Williams’ shot selection, Santiago’s emergence, previewing Flashes’ first round matchup

Kent State senior Antonio “Booman” Williams [4] drives to the basket against Akron at James A. Rhodes Arena on Friday, Mar. 6, 2020. Kent State lost 79-76.

Kent State’s rest and recent lineup changes could provide a different outcome on Monday night against Eastern Michigan. Here are five factors to watch heading into Kent State’s first round matchup:

Driving lanes for senior guard Antonio “Booman” Williams

The first time the two teams played Eastern Michigan’s 2-3 zone held the Flashes below 50 points for the first time since 2014. The Eagles collapsed as senior guard Antonio Williams probed the lane. The lack of driving lanes limited his ability to find open shooters on the perimeter.

Williams scored five points on 1-for-4 shooting in 35 minutes. He only had one assist, as he turned the ball over five times. 

Since the loss at Eastern Michigan, he has averaged 21.2 points per game and four assists per game. He has also attempted over 17 shots per game, which is the most in a five-game stretch in his career.

Regardless of his success, or lack thereof, he will take more than four shots on Monday night.

Ball movement against 2-3 zone

Senior guard Troy Simons emerged as a facilitator. He had a career-high six assists, and he has been able to fill that role when needed.

Freshman guard Giovanni Santiago will play more than the two minutes he played in his first game. He will likely fill the role of facilitator, leaving Williams to cut without the ball. His cuts will draw attention from the defense, which could free up sophomore guard Anthony Roberts and Simons for open 3-pointers.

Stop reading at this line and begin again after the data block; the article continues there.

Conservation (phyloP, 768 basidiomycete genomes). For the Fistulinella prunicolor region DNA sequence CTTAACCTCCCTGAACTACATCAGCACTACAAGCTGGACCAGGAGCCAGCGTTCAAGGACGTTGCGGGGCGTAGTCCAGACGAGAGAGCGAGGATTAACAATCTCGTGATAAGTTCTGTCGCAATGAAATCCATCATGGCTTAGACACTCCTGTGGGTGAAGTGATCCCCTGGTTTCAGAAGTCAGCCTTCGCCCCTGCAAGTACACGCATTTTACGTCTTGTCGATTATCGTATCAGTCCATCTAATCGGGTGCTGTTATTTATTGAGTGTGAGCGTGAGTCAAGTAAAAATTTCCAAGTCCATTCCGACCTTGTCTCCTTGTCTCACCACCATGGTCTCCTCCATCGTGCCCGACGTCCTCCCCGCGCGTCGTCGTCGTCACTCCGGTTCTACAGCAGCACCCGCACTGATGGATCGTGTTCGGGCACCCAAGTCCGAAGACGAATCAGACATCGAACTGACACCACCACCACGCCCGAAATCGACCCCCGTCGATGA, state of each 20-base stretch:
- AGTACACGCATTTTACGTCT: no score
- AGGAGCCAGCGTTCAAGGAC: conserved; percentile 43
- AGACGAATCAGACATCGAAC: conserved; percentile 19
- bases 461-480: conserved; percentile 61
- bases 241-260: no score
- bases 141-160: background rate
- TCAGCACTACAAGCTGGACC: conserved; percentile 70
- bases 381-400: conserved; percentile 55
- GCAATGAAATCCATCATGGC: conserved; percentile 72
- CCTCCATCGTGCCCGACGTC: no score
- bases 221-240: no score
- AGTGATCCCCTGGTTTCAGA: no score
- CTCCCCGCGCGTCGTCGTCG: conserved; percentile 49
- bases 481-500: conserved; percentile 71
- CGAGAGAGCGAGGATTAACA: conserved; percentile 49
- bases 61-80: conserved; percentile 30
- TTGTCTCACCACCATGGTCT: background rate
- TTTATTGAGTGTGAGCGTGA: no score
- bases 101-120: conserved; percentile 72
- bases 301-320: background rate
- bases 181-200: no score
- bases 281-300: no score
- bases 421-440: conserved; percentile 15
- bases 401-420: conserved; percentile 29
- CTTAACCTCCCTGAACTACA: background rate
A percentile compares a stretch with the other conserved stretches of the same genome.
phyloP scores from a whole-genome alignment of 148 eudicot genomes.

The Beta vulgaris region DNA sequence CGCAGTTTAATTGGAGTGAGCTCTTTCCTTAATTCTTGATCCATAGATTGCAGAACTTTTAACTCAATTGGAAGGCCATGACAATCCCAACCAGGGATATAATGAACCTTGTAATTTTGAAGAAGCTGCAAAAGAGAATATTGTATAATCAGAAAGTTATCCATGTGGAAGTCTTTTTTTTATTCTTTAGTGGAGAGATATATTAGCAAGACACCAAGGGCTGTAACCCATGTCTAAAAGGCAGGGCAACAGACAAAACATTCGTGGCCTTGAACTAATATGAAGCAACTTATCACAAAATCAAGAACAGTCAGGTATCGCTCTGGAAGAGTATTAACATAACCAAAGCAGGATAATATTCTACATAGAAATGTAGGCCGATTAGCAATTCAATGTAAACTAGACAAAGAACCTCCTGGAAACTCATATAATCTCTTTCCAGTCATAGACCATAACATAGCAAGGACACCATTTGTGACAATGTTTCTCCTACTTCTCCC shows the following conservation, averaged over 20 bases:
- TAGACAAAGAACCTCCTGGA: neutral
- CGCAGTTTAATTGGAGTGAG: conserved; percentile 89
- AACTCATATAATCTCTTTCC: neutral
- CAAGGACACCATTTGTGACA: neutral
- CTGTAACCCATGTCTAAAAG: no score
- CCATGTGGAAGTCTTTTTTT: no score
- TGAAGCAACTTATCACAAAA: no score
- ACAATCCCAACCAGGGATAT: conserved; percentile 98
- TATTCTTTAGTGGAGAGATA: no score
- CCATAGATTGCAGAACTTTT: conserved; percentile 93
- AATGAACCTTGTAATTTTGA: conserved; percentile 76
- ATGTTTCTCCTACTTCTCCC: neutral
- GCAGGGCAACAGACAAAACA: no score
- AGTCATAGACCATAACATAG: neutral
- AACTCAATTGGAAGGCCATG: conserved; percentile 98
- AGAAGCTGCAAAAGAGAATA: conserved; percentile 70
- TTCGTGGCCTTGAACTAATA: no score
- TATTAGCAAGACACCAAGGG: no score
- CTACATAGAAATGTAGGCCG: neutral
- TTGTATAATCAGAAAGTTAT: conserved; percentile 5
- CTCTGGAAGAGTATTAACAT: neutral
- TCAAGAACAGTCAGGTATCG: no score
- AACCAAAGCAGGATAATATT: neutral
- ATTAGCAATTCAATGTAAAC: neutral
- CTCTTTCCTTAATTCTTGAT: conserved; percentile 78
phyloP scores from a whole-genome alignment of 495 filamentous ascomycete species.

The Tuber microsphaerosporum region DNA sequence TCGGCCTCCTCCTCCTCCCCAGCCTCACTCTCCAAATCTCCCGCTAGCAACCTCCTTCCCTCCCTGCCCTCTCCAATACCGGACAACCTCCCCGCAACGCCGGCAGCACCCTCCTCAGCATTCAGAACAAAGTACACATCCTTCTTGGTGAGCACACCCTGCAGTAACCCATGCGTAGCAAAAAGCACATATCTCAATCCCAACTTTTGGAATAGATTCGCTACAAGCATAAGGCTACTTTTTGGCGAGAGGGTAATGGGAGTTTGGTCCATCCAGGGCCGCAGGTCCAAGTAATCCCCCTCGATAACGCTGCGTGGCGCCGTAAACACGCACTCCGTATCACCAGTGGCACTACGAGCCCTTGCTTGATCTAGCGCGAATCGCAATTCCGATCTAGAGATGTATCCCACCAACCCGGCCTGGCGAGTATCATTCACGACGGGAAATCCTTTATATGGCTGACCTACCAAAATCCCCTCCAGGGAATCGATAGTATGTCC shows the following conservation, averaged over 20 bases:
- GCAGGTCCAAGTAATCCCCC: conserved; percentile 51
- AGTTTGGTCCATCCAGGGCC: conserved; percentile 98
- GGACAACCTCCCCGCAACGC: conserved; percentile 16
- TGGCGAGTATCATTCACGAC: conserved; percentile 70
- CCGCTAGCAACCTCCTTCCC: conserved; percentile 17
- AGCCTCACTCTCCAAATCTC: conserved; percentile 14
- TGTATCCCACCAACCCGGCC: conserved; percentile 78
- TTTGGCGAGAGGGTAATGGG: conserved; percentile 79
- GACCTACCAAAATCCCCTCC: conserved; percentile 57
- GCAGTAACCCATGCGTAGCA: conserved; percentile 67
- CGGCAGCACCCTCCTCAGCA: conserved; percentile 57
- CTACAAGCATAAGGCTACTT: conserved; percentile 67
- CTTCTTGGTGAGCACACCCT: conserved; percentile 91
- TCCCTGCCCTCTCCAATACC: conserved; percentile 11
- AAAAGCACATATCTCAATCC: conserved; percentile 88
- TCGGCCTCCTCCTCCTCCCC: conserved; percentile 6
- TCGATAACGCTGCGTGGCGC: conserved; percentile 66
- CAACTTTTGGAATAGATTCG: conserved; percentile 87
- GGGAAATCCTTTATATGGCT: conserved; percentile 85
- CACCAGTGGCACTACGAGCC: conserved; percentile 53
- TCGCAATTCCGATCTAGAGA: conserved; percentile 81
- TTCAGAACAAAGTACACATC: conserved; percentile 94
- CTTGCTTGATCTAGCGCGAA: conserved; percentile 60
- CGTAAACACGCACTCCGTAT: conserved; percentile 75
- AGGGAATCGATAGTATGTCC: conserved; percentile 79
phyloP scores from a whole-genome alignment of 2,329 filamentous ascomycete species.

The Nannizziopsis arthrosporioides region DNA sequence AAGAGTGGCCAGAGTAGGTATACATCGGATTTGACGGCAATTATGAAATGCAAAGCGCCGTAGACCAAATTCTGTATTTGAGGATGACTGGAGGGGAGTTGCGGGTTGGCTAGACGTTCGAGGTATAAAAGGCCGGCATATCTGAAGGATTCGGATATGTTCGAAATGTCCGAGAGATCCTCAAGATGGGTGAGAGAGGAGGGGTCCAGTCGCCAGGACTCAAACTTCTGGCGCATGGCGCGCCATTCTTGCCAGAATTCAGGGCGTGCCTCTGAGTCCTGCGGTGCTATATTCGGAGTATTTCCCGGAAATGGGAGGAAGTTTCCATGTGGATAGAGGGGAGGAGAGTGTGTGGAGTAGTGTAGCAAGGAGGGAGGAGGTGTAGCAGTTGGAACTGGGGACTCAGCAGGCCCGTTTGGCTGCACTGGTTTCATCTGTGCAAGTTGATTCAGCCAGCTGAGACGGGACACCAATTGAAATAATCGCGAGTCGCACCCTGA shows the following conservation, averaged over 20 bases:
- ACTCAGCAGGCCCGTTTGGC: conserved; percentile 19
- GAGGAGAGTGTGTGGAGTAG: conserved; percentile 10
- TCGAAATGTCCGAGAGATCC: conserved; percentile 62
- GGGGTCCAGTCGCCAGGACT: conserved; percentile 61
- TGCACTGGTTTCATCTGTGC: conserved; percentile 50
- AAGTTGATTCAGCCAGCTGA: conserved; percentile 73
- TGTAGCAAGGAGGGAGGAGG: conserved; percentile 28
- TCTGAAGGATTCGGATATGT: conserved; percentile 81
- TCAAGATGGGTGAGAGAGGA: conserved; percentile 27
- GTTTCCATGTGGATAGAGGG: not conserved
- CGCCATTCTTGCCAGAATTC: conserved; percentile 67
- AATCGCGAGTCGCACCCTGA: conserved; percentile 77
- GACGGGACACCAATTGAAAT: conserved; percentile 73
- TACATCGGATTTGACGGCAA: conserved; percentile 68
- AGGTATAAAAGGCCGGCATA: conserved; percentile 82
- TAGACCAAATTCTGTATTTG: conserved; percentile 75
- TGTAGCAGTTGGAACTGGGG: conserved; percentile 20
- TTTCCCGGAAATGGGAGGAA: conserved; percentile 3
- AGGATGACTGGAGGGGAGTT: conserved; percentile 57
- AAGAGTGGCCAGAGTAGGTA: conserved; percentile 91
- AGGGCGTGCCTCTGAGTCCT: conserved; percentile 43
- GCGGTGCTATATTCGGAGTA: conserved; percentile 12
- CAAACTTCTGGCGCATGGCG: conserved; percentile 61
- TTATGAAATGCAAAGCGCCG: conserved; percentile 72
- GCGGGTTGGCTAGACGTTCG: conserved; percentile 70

Roberts and Simons combined to shoot 1-for-13 from three at Eastern Michigan. 

Junior forward Danny Pippen drawing defensive attention

Pippen scored eight points in the first half against Eastern Michigan during the first matchup, but only four in the second half, as the Flashes’ offense shot their way out of the game. They shot 5-for-25, including 1-for-16 from three in the second half.

Pippen shot 1-for-3 with five of his seven points coming from the foul line. If he can stay engaged attacking the hoop, he will draw attention from multiple defenders. This attention will give others opportunities, which will allow Kent State to shoot better than 16-for-55 like they did in the first game.

Settling less from the perimeter

Kent State settled for tough 3-pointers for the majority of the game. The Flashes went 17-for-31 in an 87-72 win over Ohio in the game before, but the loss at Eastern Michigan served as a regression to the mean. Kent State went 5-for-31 from three, as the offense settled for contested shots late in the shot clock.

Eastern Michigan slowed the Flashes to two fast break points, and they struggled to score in halfcourt sets. Santiago’s ability to push the ball with both Williams and Simons should provide more fast break opportunities. 

Kent State will play Eastern Michigan Monday at 7 p.m. at the M.A.C. Center.

Ian Kreider is a sports reporter. Contact him at [email protected]